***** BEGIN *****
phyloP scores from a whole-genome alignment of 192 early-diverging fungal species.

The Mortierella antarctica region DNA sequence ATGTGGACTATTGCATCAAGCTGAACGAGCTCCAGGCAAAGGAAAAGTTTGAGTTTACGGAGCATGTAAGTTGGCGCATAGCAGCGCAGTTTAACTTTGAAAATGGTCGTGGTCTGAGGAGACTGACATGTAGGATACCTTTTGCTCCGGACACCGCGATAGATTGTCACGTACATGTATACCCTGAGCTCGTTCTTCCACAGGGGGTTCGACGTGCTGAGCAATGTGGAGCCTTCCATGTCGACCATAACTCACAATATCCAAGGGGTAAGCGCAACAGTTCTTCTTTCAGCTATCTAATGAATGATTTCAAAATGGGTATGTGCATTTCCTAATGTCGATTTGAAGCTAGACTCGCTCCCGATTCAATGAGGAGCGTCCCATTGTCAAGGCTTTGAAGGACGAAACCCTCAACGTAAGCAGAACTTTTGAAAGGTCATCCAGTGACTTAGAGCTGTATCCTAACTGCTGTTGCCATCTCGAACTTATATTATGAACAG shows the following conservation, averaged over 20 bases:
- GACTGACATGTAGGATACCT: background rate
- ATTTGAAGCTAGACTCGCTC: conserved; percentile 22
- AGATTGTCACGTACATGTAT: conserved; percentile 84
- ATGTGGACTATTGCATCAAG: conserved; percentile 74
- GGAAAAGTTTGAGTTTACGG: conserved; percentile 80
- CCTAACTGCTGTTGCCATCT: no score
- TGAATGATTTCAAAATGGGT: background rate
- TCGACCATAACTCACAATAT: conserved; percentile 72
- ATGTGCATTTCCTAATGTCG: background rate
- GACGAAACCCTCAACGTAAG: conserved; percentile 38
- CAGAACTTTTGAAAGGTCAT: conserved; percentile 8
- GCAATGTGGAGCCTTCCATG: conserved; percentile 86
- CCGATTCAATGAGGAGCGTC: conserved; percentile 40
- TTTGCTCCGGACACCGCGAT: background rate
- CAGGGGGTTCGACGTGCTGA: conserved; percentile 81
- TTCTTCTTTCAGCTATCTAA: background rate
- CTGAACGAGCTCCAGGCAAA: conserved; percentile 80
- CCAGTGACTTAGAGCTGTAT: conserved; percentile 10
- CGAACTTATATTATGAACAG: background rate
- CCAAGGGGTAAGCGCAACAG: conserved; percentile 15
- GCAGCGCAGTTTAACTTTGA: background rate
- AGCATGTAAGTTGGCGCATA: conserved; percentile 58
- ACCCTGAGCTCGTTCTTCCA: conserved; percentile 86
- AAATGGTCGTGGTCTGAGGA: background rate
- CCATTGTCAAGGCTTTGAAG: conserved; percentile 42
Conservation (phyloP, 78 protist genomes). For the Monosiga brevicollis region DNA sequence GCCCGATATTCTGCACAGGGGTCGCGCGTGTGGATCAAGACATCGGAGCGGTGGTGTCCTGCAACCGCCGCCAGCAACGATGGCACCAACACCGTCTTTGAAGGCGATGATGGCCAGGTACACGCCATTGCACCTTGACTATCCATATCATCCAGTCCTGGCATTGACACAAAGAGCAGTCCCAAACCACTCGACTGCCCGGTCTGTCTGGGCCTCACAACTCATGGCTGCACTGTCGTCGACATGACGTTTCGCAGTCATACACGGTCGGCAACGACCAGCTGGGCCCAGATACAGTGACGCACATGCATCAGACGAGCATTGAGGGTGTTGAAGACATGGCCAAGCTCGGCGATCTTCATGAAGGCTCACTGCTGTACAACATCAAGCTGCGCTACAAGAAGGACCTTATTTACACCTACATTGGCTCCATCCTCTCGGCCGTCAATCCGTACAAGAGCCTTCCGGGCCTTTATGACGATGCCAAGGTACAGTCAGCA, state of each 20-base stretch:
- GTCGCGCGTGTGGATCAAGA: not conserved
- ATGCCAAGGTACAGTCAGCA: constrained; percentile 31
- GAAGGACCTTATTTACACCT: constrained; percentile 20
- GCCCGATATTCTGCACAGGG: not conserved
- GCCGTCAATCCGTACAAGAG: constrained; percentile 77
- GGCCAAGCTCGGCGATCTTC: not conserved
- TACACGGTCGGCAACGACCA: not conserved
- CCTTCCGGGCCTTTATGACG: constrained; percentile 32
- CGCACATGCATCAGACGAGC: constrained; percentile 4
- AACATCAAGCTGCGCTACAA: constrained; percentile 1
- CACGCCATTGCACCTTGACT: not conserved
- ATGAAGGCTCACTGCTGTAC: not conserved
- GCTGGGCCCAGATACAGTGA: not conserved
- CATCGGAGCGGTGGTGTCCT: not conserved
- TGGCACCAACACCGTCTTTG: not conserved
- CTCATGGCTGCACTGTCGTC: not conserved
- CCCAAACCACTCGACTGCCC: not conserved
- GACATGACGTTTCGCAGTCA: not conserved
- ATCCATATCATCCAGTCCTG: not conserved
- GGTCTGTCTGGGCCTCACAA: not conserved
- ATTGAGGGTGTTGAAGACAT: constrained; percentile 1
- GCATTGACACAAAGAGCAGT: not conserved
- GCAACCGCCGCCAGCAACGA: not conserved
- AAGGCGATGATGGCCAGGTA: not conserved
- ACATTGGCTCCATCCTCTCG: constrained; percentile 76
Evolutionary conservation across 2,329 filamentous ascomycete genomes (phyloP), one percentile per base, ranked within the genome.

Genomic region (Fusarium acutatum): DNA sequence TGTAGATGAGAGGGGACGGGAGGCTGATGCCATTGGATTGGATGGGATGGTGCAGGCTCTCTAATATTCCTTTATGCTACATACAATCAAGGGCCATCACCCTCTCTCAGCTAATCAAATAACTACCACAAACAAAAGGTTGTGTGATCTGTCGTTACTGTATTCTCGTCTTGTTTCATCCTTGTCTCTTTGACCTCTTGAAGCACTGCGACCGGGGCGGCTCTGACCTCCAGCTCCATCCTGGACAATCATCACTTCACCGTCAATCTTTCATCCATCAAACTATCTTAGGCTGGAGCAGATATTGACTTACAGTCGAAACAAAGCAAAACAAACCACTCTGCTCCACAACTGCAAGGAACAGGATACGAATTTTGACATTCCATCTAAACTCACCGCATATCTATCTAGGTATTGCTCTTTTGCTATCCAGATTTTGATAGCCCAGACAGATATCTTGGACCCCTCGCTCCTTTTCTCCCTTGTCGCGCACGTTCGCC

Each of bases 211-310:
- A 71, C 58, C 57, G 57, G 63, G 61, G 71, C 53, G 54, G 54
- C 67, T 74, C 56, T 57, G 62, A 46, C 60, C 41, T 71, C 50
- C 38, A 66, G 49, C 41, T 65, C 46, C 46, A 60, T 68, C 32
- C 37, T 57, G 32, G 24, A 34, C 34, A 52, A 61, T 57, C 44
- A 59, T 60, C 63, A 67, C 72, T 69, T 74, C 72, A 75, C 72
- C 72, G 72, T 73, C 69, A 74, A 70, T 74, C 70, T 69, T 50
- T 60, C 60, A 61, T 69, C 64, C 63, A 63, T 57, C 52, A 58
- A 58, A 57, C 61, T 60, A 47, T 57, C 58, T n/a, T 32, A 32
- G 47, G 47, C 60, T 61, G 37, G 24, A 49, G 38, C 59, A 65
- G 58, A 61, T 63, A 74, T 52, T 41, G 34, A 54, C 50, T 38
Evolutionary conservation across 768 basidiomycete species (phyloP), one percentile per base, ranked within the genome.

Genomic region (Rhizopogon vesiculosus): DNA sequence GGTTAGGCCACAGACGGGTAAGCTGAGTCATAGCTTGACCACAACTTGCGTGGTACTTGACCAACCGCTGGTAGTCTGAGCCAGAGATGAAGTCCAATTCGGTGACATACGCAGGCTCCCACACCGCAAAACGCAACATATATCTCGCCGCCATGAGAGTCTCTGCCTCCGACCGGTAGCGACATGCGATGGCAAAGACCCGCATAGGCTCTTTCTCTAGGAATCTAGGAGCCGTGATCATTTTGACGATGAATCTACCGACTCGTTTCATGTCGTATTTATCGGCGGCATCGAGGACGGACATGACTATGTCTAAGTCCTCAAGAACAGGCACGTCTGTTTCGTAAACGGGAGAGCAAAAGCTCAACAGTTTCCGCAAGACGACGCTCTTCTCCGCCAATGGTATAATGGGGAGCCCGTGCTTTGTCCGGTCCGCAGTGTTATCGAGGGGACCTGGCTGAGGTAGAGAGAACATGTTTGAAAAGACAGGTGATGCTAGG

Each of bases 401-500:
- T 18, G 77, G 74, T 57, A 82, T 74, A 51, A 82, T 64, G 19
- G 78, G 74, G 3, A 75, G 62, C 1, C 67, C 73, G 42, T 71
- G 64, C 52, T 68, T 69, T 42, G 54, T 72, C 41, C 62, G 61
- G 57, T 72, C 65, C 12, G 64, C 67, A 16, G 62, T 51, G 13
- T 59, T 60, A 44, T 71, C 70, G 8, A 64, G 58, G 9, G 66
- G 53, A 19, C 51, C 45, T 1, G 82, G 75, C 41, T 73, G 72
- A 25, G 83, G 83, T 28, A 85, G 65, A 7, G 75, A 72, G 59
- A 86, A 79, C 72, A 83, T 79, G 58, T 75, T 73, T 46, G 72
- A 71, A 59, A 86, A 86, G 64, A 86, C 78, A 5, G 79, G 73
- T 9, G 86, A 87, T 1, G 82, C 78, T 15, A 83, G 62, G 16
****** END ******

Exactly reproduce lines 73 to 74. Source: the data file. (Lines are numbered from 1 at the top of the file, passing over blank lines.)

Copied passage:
- G 57, T 72, C 65, C 12, G 64, C 67, A 16, G 62, T 51, G 13
- T 59, T 60, A 44, T 71, C 70, G 8, A 64, G 58, G 9, G 66